Stuck In No Man’s Land

[Chart courtesy of]

  1. Moving the markets

It was choppy trading session with the major indexes hugging their respective trend lines throughout the day. Neither big dips nor strong rallies were to be seen anywhere, as momentum in either direction was conspicuously absent.

Part of this uncertainty may have been caused by a winding down of the earnings season and nervousness about a flood of important data points scheduled to be published later this week. On deck, we have the U.S. CPI index and a look at the Q4 GDP in Germany, which is suspected to confirm a slowdown in activity.

This is followed by releases of trade, credit and CPI data in China, as well as GDP in the U.K., while the wait for Brexit goes on. Other headlines suggest a U.S. government shutdown as early as Friday, until which time we will still be facing the remainder of the earnings releases.

In the end, it was a mixed day that had no effect on our current view that we need to have more upside confirmation to generate a new domestic ‘Buy’ signal.


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ETFs On The Cutline – Updated Through 02/08/2019

Below, please find the latest High-Volume ETF Cutline report, which shows how far above or below their respective long-term trend lines (39-week SMA) my currently tracked ETFs are positioned.

This report covers the HV ETF Master List from Thursday’s StatSheet and includes 322 High Volume ETFs, defined as those with an average daily volume of more than $5 million, of which currently 109 (last week 111) are hovering in bullish territory. The yellow line separates those ETFs that are positioned above their trend line (%M/A) from those that have dropped below it.

Take a look:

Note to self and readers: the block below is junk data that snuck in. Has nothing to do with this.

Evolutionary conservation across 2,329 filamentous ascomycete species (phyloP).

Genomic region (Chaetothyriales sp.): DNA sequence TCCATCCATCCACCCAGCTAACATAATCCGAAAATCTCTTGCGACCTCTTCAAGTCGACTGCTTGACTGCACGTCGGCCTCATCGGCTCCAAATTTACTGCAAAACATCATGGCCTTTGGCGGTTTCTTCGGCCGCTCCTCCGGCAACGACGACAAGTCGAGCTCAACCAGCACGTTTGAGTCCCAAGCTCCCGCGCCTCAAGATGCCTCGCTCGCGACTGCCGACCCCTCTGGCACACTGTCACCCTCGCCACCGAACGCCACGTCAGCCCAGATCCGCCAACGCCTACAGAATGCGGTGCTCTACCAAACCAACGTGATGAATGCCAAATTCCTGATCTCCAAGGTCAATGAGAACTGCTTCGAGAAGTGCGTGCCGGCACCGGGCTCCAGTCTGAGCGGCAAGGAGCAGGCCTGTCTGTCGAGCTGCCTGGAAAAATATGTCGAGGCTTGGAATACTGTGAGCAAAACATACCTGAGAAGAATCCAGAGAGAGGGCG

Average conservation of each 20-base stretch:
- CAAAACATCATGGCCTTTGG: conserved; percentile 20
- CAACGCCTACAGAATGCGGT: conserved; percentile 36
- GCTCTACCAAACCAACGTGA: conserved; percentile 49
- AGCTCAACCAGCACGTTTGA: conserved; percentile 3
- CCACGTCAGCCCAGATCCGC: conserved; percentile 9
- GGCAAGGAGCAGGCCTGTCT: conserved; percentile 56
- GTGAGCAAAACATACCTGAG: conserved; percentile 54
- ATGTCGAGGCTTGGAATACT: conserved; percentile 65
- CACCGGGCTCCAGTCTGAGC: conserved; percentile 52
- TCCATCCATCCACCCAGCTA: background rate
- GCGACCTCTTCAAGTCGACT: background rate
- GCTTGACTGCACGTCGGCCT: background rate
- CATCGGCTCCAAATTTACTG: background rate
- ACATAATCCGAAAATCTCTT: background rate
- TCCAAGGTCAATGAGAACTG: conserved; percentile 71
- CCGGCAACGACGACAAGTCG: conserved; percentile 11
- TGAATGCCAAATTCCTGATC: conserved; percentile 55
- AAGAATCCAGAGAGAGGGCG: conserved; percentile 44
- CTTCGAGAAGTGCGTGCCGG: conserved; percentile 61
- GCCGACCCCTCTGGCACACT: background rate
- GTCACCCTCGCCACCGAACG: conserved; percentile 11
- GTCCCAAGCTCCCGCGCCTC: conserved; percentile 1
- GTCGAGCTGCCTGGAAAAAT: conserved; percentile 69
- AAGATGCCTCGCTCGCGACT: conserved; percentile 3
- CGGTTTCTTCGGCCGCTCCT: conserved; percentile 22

The HV ETF Master Cutline Report

In case you are not familiar with some of the terminology used in the reports, please read the Glossary of Terms.

If you missed the original post about the Cutline approach, you can read it here.

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ETF Tracker Newsletter For February 8, 2019

ETF Tracker StatSheet

Battling Back And Finishing Mixed

[Chart courtesy of]

  1. Moving the markets

For the second day in a row, the markets opened in red with the Dow down over 200 points, as yesterday’s issues (sluggish global growth and U.S.-China trade tensions) weighed heavy on sentiment.

Especially the trade war was on traders’ minds, when Trump confirmed that he had no plans to meet with Chinese President Xi before a March 1 deadline. However, rumors have it that the tariff increase was reduce to “only” 10% rather than the scheduled 25%.

That helped the markets to crawl back and trim the early losses with the S&P 500 and Nasdaq conquering the unchanged line thanks to a last 30 minute “shove” into the green. For the week, the S&P ended just about unchanged. That’s amazing when you consider that forward earnings expectations are continuing to plunge yet equities manage to hold on.

Technically speaking, the S&P 500 needs to conquer its 200-day M/A in order to provide some impetus for the bulls to keep pushing to higher levels. Without it, we may be stuck in a trading range for a while until a break, either up or down, occurs that will determine future market direction.

With the Fed now being on the side of Wall Street, after having brushed anticipated rate hikes aside, my current guess is that we are heading higher; it’s just a matter of ‘when.’

Such a move will very likely get us back in the market again, since our Domestic TT is already tightly hovering around its trend line, which is the divider between bullish and bearish territory. Stay tuned…


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Weekly StatSheet For The ETF Tracker Newsletter – Updated Through 02/07/2019

ETF Data updated through Thursday, February 7, 2019

Methodology/Use of this StatSheet:

  1. From the universe of over 1,800 ETFs, I have selected only those with a trading volume of over $5 million per day (HV ETFs), so that liquidity and a small bid/ask spread are assured.
  2. Trend Tracking Indexes (TTIs)